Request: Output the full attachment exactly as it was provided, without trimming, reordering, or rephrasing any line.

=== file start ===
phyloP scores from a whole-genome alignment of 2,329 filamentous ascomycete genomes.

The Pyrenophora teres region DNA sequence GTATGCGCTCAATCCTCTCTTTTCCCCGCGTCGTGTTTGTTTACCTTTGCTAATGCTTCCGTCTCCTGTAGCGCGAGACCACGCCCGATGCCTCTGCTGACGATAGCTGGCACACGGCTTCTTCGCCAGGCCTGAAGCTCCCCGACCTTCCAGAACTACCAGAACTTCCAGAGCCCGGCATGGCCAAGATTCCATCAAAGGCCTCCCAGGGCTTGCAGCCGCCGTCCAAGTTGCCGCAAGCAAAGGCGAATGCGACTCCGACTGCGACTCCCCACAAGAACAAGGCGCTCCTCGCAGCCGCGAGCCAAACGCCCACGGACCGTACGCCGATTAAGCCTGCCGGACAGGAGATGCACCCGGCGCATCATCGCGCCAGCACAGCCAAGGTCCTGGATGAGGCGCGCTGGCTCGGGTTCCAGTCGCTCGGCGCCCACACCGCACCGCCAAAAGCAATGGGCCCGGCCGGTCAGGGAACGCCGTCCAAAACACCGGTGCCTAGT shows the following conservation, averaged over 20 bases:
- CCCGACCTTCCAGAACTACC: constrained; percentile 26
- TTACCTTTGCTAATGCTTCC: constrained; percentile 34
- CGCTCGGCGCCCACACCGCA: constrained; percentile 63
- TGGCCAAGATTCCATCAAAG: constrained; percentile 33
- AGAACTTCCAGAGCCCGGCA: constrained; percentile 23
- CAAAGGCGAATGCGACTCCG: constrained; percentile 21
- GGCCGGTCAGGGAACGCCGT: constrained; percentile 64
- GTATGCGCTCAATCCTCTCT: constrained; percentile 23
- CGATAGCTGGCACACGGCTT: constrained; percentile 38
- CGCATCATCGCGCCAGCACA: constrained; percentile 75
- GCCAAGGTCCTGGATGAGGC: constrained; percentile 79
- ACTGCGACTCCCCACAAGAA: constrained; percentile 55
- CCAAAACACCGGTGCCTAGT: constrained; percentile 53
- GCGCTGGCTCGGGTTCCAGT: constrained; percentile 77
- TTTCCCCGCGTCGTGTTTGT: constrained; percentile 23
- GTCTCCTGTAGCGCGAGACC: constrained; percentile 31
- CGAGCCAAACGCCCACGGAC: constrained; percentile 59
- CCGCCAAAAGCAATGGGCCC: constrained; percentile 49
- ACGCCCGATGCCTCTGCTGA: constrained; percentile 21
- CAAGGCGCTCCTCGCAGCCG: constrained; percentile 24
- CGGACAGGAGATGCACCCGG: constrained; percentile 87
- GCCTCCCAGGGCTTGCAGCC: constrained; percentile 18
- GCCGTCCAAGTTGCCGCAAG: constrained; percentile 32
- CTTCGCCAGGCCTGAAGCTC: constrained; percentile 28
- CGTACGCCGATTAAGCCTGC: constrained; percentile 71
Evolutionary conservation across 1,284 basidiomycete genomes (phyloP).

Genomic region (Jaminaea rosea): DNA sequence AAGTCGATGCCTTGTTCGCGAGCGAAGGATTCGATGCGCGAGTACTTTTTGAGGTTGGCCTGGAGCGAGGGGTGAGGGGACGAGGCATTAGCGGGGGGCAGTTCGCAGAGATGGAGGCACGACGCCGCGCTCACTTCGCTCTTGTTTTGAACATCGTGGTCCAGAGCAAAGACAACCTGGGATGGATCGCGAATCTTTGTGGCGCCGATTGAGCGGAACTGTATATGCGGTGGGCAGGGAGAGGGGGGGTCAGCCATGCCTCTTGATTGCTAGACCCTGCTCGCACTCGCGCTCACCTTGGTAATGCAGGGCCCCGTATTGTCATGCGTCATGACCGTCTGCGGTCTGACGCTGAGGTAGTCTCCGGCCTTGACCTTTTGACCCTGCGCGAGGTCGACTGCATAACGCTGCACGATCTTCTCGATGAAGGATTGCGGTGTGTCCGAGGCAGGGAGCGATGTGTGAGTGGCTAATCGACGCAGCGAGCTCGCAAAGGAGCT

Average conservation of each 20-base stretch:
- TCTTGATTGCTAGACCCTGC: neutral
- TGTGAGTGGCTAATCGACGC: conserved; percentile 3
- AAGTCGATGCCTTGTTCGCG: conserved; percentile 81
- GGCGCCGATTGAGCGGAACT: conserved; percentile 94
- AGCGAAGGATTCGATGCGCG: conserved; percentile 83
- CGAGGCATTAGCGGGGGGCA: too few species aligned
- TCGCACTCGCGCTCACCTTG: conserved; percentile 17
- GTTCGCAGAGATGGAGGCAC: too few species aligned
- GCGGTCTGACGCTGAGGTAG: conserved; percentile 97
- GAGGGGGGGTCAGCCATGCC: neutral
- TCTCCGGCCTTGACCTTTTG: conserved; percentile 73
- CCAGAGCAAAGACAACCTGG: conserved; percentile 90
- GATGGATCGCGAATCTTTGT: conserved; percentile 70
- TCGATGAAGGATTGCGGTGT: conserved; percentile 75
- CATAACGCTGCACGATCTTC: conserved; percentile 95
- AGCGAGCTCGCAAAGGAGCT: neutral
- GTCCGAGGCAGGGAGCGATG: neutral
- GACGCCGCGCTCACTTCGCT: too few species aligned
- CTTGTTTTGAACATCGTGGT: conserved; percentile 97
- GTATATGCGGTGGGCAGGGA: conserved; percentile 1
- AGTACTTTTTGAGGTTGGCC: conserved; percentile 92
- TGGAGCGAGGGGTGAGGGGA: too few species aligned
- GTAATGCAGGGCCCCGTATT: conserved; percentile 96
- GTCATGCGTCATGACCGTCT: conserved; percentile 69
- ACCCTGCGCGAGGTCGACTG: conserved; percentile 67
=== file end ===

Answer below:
phyloP scores from a whole-genome alignment of 2,329 filamentous ascomycete genomes.

The Pyrenophora teres region DNA sequence GTATGCGCTCAATCCTCTCTTTTCCCCGCGTCGTGTTTGTTTACCTTTGCTAATGCTTCCGTCTCCTGTAGCGCGAGACCACGCCCGATGCCTCTGCTGACGATAGCTGGCACACGGCTTCTTCGCCAGGCCTGAAGCTCCCCGACCTTCCAGAACTACCAGAACTTCCAGAGCCCGGCATGGCCAAGATTCCATCAAAGGCCTCCCAGGGCTTGCAGCCGCCGTCCAAGTTGCCGCAAGCAAAGGCGAATGCGACTCCGACTGCGACTCCCCACAAGAACAAGGCGCTCCTCGCAGCCGCGAGCCAAACGCCCACGGACCGTACGCCGATTAAGCCTGCCGGACAGGAGATGCACCCGGCGCATCATCGCGCCAGCACAGCCAAGGTCCTGGATGAGGCGCGCTGGCTCGGGTTCCAGTCGCTCGGCGCCCACACCGCACCGCCAAAAGCAATGGGCCCGGCCGGTCAGGGAACGCCGTCCAAAACACCGGTGCCTAGT shows the following conservation, averaged over 20 bases:
- CCCGACCTTCCAGAACTACC: constrained; percentile 26
- TTACCTTTGCTAATGCTTCC: constrained; percentile 34
- CGCTCGGCGCCCACACCGCA: constrained; percentile 63
- TGGCCAAGATTCCATCAAAG: constrained; percentile 33
- AGAACTTCCAGAGCCCGGCA: constrained; percentile 23
- CAAAGGCGAATGCGACTCCG: constrained; percentile 21
- GGCCGGTCAGGGAACGCCGT: constrained; percentile 64
- GTATGCGCTCAATCCTCTCT: constrained; percentile 23
- CGATAGCTGGCACACGGCTT: constrained; percentile 38
- CGCATCATCGCGCCAGCACA: constrained; percentile 75
- GCCAAGGTCCTGGATGAGGC: constrained; percentile 79
- ACTGCGACTCCCCACAAGAA: constrained; percentile 55
- CCAAAACACCGGTGCCTAGT: constrained; percentile 53
- GCGCTGGCTCGGGTTCCAGT: constrained; percentile 77
- TTTCCCCGCGTCGTGTTTGT: constrained; percentile 23
- GTCTCCTGTAGCGCGAGACC: constrained; percentile 31
- CGAGCCAAACGCCCACGGAC: constrained; percentile 59
- CCGCCAAAAGCAATGGGCCC: constrained; percentile 49
- ACGCCCGATGCCTCTGCTGA: constrained; percentile 21
- CAAGGCGCTCCTCGCAGCCG: constrained; percentile 24
- CGGACAGGAGATGCACCCGG: constrained; percentile 87
- GCCTCCCAGGGCTTGCAGCC: constrained; percentile 18
- GCCGTCCAAGTTGCCGCAAG: constrained; percentile 32
- CTTCGCCAGGCCTGAAGCTC: constrained; percentile 28
- CGTACGCCGATTAAGCCTGC: constrained; percentile 71
Evolutionary conservation across 1,284 basidiomycete genomes (phyloP).

Genomic region (Jaminaea rosea): DNA sequence AAGTCGATGCCTTGTTCGCGAGCGAAGGATTCGATGCGCGAGTACTTTTTGAGGTTGGCCTGGAGCGAGGGGTGAGGGGACGAGGCATTAGCGGGGGGCAGTTCGCAGAGATGGAGGCACGACGCCGCGCTCACTTCGCTCTTGTTTTGAACATCGTGGTCCAGAGCAAAGACAACCTGGGATGGATCGCGAATCTTTGTGGCGCCGATTGAGCGGAACTGTATATGCGGTGGGCAGGGAGAGGGGGGGTCAGCCATGCCTCTTGATTGCTAGACCCTGCTCGCACTCGCGCTCACCTTGGTAATGCAGGGCCCCGTATTGTCATGCGTCATGACCGTCTGCGGTCTGACGCTGAGGTAGTCTCCGGCCTTGACCTTTTGACCCTGCGCGAGGTCGACTGCATAACGCTGCACGATCTTCTCGATGAAGGATTGCGGTGTGTCCGAGGCAGGGAGCGATGTGTGAGTGGCTAATCGACGCAGCGAGCTCGCAAAGGAGCT

Average conservation of each 20-base stretch:
- TCTTGATTGCTAGACCCTGC: neutral
- TGTGAGTGGCTAATCGACGC: conserved; percentile 3
- AAGTCGATGCCTTGTTCGCG: conserved; percentile 81
- GGCGCCGATTGAGCGGAACT: conserved; percentile 94
- AGCGAAGGATTCGATGCGCG: conserved; percentile 83
- CGAGGCATTAGCGGGGGGCA: too few species aligned
- TCGCACTCGCGCTCACCTTG: conserved; percentile 17
- GTTCGCAGAGATGGAGGCAC: too few species aligned
- GCGGTCTGACGCTGAGGTAG: conserved; percentile 97
- GAGGGGGGGTCAGCCATGCC: neutral
- TCTCCGGCCTTGACCTTTTG: conserved; percentile 73
- CCAGAGCAAAGACAACCTGG: conserved; percentile 90
- GATGGATCGCGAATCTTTGT: conserved; percentile 70
- TCGATGAAGGATTGCGGTGT: conserved; percentile 75
- CATAACGCTGCACGATCTTC: conserved; percentile 95
- AGCGAGCTCGCAAAGGAGCT: neutral
- GTCCGAGGCAGGGAGCGATG: neutral
- GACGCCGCGCTCACTTCGCT: too few species aligned
- CTTGTTTTGAACATCGTGGT: conserved; percentile 97
- GTATATGCGGTGGGCAGGGA: conserved; percentile 1
- AGTACTTTTTGAGGTTGGCC: conserved; percentile 92
- TGGAGCGAGGGGTGAGGGGA: too few species aligned
- GTAATGCAGGGCCCCGTATT: conserved; percentile 96
- GTCATGCGTCATGACCGTCT: conserved; percentile 69
- ACCCTGCGCGAGGTCGACTG: conserved; percentile 67